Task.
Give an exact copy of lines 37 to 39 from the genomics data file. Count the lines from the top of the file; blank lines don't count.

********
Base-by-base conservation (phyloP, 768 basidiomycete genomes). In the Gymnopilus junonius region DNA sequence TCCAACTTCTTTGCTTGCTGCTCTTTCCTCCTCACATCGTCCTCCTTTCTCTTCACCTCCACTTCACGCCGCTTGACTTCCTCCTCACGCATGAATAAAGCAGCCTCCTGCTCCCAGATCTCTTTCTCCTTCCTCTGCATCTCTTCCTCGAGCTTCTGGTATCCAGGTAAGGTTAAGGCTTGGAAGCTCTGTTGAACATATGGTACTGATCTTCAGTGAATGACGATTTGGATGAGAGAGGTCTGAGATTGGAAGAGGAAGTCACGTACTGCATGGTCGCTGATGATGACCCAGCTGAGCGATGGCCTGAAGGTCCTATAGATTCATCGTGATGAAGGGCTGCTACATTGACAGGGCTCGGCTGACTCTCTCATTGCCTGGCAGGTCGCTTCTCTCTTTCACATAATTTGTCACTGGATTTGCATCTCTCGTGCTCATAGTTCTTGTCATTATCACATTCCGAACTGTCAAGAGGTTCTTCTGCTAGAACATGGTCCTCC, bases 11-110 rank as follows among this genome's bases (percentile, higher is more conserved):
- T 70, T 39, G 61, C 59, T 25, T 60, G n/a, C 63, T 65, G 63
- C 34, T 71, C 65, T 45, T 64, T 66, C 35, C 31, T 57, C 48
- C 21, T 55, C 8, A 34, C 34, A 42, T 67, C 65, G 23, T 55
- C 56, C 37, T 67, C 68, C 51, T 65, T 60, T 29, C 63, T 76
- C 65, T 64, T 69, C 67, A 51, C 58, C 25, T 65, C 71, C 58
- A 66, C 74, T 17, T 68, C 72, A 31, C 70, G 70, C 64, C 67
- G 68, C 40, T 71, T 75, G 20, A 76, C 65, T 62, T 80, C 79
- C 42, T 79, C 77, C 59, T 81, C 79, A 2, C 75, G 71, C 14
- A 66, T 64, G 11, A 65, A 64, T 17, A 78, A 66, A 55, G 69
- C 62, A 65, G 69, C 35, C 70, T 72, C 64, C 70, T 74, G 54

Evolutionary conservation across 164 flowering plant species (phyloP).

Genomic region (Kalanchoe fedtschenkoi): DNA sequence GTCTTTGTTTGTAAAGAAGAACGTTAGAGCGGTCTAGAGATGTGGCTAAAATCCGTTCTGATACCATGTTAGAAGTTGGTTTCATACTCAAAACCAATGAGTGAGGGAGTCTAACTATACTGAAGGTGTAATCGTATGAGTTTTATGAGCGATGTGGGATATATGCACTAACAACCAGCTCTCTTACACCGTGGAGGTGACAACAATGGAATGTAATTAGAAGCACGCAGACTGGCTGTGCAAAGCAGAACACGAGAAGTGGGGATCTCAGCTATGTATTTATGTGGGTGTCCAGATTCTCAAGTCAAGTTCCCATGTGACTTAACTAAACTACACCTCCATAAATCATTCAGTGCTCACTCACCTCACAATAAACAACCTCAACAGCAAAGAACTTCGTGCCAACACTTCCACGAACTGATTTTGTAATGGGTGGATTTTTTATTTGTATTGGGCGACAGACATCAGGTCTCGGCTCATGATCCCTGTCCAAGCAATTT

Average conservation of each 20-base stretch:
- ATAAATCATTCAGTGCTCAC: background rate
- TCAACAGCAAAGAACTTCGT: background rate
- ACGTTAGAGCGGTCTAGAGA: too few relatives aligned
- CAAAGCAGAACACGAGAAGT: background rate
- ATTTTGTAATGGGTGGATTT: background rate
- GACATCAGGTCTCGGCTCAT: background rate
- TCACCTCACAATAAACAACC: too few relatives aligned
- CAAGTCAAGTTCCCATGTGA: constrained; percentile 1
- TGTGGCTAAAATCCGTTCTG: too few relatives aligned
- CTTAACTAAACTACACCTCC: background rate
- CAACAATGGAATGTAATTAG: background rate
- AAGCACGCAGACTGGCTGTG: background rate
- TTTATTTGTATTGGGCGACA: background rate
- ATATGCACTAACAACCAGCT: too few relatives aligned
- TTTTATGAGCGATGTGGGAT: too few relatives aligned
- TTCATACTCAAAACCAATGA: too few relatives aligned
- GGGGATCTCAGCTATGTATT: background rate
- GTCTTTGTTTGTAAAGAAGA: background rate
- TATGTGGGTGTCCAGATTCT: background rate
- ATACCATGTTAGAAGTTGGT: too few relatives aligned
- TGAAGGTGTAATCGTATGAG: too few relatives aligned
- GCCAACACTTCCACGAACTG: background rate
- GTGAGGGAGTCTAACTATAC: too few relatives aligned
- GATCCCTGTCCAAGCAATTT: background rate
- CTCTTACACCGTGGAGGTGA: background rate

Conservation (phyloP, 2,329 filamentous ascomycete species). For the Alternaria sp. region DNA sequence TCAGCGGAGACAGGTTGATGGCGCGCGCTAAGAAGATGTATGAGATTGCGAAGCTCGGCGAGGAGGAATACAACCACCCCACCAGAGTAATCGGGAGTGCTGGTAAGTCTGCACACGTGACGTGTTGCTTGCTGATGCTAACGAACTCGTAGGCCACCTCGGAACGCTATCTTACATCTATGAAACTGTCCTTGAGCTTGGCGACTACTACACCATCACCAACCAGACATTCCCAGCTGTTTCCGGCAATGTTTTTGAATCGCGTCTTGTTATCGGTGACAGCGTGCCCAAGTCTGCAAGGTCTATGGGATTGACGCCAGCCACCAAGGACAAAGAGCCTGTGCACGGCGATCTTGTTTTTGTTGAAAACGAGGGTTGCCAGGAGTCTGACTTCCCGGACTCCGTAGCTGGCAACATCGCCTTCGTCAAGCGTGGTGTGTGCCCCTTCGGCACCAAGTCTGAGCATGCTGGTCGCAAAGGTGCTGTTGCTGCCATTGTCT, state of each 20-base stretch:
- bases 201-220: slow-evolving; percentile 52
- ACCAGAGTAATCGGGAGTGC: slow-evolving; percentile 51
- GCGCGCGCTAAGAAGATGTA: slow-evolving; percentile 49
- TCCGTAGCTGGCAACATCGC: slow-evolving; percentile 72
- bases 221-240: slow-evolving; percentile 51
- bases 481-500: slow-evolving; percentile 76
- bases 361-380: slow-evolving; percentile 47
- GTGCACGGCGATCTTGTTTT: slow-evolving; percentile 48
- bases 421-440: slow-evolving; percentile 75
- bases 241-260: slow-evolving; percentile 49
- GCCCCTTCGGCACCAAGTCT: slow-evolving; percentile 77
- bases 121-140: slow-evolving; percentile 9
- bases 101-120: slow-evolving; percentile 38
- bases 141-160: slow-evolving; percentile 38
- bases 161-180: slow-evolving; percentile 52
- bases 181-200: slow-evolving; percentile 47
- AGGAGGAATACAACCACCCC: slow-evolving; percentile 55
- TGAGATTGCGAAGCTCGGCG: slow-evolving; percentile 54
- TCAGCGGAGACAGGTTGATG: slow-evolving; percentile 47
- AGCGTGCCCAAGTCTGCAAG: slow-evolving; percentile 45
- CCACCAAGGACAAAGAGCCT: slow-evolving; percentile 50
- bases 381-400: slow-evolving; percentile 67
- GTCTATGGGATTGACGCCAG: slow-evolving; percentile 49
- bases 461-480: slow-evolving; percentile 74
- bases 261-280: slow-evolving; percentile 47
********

- GTGAGGGAGTCTAACTATAC: too few relatives aligned
- GATCCCTGTCCAAGCAATTT: background rate
- CTCTTACACCGTGGAGGTGA: background rate